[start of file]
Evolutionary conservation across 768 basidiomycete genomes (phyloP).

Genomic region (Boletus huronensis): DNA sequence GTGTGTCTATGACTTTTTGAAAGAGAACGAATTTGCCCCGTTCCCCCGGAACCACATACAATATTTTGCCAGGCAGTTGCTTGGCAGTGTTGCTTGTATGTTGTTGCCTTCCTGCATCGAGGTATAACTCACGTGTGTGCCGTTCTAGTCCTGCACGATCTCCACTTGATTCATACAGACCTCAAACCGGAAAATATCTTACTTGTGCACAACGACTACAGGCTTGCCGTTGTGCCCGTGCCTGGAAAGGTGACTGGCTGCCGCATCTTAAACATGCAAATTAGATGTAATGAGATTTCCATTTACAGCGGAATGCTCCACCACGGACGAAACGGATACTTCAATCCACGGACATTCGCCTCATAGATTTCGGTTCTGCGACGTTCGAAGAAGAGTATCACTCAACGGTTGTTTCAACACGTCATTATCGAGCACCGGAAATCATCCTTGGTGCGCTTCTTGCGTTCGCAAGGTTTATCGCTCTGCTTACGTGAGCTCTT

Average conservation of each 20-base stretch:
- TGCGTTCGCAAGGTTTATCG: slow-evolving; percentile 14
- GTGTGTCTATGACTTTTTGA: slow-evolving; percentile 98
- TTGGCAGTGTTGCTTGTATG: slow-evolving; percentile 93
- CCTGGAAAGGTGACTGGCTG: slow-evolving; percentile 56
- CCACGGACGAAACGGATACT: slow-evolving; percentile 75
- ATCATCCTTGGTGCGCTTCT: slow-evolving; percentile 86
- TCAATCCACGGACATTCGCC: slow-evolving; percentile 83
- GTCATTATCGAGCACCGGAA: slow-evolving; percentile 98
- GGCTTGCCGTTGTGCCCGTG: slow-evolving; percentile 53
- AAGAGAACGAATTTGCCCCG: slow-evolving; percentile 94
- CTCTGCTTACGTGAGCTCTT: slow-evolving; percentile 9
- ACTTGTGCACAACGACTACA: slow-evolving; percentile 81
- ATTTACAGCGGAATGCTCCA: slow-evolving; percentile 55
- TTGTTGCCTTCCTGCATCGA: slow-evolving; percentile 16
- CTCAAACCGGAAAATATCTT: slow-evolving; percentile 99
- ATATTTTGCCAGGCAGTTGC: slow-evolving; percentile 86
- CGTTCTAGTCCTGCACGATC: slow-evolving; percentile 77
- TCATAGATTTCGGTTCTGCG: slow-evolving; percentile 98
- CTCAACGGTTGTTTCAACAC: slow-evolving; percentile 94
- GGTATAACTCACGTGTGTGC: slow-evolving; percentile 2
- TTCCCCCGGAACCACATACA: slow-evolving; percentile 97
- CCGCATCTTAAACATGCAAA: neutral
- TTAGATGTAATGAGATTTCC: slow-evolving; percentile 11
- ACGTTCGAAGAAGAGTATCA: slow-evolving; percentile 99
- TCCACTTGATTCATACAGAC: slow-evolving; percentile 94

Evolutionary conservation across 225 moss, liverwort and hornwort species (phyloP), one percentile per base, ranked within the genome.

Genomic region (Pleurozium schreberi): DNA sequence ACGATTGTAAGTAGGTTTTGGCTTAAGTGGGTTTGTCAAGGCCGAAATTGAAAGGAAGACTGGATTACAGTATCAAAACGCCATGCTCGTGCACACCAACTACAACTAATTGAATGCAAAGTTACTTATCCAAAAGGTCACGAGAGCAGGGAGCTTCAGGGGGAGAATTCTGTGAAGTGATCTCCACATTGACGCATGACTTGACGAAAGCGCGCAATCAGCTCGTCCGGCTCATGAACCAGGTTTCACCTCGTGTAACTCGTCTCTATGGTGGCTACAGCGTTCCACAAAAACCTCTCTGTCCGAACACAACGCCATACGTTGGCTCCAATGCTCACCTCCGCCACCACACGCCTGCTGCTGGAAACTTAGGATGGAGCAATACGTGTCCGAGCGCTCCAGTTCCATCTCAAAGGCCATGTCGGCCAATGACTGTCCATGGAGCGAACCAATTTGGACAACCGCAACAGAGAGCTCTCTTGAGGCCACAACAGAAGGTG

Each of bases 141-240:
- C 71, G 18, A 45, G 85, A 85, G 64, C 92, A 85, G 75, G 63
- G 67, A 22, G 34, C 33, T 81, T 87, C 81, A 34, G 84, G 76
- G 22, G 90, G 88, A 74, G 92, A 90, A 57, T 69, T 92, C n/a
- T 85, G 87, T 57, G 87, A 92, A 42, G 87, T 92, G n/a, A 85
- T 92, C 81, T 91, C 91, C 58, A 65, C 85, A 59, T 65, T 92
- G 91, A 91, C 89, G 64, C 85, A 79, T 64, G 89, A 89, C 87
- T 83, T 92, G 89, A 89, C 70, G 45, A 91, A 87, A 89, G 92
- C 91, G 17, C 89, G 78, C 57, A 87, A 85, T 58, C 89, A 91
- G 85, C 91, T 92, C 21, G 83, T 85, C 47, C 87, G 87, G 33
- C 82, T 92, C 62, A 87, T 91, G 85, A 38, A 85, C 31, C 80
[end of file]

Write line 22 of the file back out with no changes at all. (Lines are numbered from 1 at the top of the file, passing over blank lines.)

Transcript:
- CTCAACGGTTGTTTCAACAC: slow-evolving; percentile 94